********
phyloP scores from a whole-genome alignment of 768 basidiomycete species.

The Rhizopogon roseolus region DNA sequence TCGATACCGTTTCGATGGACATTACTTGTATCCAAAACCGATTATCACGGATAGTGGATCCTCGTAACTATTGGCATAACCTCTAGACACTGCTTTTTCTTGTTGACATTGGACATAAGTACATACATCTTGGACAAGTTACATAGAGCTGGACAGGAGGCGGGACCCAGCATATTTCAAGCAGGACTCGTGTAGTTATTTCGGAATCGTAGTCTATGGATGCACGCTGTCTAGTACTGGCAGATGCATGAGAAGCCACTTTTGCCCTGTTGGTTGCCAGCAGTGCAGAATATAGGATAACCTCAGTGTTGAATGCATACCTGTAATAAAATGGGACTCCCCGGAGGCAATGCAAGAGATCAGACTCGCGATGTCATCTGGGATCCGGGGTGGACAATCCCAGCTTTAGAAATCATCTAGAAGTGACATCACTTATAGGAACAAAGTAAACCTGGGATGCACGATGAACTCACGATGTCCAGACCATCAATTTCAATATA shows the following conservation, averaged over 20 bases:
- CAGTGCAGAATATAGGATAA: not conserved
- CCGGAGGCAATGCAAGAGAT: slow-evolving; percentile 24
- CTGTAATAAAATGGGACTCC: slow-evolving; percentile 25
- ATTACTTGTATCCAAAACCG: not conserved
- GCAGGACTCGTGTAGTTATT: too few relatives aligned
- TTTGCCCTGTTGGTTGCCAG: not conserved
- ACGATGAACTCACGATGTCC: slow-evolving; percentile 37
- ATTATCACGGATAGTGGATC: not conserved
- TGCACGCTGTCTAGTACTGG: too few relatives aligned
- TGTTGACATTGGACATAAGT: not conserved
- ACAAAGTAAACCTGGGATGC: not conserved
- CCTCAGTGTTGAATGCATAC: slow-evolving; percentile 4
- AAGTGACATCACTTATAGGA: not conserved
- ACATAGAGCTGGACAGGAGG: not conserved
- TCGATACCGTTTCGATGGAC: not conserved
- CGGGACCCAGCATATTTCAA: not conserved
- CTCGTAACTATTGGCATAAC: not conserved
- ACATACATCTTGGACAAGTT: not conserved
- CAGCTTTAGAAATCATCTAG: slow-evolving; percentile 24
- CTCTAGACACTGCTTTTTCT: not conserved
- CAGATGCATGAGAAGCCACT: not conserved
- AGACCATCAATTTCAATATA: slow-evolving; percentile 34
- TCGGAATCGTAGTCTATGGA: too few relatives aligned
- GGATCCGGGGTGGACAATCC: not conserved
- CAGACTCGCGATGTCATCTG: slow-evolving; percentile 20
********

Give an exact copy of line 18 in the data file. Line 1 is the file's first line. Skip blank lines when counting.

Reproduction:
- CGGGACCCAGCATATTTCAA: not conserved